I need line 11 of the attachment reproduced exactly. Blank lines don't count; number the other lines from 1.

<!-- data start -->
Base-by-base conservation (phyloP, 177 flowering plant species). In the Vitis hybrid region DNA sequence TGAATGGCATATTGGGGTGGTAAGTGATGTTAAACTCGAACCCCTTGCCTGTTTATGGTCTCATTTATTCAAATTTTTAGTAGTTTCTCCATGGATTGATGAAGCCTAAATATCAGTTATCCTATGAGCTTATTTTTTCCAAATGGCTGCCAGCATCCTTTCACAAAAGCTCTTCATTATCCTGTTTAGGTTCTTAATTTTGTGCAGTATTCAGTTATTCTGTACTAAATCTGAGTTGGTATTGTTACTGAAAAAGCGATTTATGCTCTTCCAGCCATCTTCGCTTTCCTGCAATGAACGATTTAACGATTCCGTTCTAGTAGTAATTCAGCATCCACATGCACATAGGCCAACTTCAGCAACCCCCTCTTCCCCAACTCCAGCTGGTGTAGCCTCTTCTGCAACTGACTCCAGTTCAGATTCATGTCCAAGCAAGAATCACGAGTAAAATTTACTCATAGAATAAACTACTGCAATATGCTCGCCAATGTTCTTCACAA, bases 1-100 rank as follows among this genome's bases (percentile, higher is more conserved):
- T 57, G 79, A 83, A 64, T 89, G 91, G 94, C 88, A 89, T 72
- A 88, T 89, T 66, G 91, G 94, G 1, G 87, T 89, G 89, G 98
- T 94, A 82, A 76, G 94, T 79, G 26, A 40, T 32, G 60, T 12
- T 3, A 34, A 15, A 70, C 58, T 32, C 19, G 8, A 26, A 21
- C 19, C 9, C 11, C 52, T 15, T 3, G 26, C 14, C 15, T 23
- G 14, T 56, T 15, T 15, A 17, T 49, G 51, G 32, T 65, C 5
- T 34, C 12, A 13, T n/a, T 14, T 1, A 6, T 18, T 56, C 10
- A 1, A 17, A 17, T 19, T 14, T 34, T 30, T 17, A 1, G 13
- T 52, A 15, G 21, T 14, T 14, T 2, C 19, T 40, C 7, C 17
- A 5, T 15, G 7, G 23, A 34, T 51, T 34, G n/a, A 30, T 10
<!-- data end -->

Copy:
- A 5, T 15, G 7, G 23, A 34, T 51, T 34, G n/a, A 30, T 10